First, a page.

Many of us now find ourselves stuck at home, doing our part to put a stop to the global coronavirus pandemic. Some of us are taking the opportunity to write the ambitious works of literature we’ve long intended to. Such an effort of creativity in confinement has no more suitable precedent than the life of Marcel Proust, who wrote much of his seven-volume masterpiece In Search of Lost Time (À la recherche du temps perdu) in bed. The Paris Review‘s Sadie Stein quotes Proust’s biographer Diana Fuss describing him as having written “from a semi-recumbent position, suspended midway between the realms of sleeping and waking using his knees as a desk.”
He did it in a bedroom lined with cork, an addition meant, Stein writes, “not just to soundproof but to prevent pollen and dust from aggravating Proust’s allergies and asthma.” Though the Spanish flu did make its way into France during Proust’s last years, the writer had been worried about his own frail health since his first asthma attack at the age of nine.
He got the idea of lining his bedroom with cork from his friend Anna de Noailles, “a princess and socialite, a patron of the arts and a novelist in her own right,” who also happened to be “plagued with debilitating fears and neuroses.” You can visit faithful reconstructions of both of their bedrooms at Paris Musée Carnavalet, an essential stop on any Proust pilgrimage. So is the Hôtel Ritz Paris, which maintains a “Marcel Proust suite.”
William Friedkin — yes, that William Friedkin — stayed in the Marcel Proust suite, “formerly a private dining room on the hotel’s second floor, where Proust often hosted small dinner parties,” on the Proust pilgrimage he recalls in The New York Times. “I was told by the hotel manager that the room was reserved for Proust to entertain whenever he could venture out from his cork-lined bedroom at 102 Boulevard Haussmann.” No doubt Proust “absorbed inspiration from conversations here, ones that made their way into his writing.” In the last three years of his life, the writing almost entirely displaced the conversation: Proust spent almost all his time in his cork-lined bedroom, sleeping by day and putting everything he had into his work at night. A contemporary photograph of Proust’s cork-lined bedroom appears at the top of the post, as recently included in a tweet by writer Ted Gioia calling Proust the “master of social distancing.”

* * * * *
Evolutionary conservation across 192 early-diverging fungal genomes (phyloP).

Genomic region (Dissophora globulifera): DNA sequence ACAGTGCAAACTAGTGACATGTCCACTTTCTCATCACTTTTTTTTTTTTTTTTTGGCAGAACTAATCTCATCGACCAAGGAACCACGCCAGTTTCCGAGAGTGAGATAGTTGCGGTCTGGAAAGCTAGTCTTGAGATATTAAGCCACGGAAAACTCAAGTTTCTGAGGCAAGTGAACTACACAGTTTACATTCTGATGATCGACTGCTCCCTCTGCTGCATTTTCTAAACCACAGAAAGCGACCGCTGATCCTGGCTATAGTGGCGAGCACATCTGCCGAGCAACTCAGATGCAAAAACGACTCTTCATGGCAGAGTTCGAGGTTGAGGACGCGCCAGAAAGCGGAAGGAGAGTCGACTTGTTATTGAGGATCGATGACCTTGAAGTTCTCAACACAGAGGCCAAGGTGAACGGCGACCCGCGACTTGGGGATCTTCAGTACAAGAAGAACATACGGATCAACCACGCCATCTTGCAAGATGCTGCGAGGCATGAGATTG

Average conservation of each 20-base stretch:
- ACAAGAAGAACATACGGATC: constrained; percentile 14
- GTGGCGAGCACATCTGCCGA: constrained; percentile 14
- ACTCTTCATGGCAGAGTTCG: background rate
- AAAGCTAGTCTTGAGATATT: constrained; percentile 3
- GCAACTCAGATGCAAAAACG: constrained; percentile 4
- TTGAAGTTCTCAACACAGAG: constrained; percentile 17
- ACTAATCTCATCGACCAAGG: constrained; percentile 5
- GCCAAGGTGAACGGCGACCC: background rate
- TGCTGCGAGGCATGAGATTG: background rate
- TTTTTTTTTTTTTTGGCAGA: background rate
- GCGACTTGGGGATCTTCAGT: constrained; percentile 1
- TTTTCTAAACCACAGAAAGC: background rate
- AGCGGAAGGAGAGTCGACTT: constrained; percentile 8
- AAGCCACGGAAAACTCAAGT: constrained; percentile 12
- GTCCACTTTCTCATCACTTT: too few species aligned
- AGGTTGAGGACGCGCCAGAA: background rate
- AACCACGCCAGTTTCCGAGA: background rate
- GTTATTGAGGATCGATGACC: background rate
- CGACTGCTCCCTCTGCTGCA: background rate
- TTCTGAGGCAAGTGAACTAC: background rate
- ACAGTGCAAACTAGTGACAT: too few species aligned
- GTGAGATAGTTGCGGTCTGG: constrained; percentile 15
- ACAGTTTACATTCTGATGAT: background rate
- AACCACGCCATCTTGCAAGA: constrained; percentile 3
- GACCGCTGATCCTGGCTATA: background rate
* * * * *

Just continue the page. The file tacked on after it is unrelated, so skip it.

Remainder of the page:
Just above, you can watch a talk on the writer’s room and hypersensitivities (of both the aesthetic and physical varieties) that put him into it by Proust scholar William C. Carter, author of Marcel Proust: A Life and Proust in Love. What might Proust’s father, the epidemiologist Adrien Proust, have thought about a new epidemic making the people of the 21st century look to his son? Even if we don’t take him as a model for writing life, this is nevertheless an appropriate moment to read his work (now available free online at the Internet Archive’s National Emergency Library). “What Proust inspires in us is to see and to appreciate every seemingly insignificant place or object or person in our lives,” writes Friedkin, “to realize that life itself is a gift and all the people we’ve come to know have qualities worth considering and celebrating — in time.”
via Ted Gioia
Based in Seoul, Colin Marshall writes and broadcasts on cities, language, and culture. His projects include the book The Stateless City: a Walk through 21st-Century Los Angeles and the video series The City in Cinema. Follow him on Twitter at @colinmarshall, on Facebook, or on Instagram.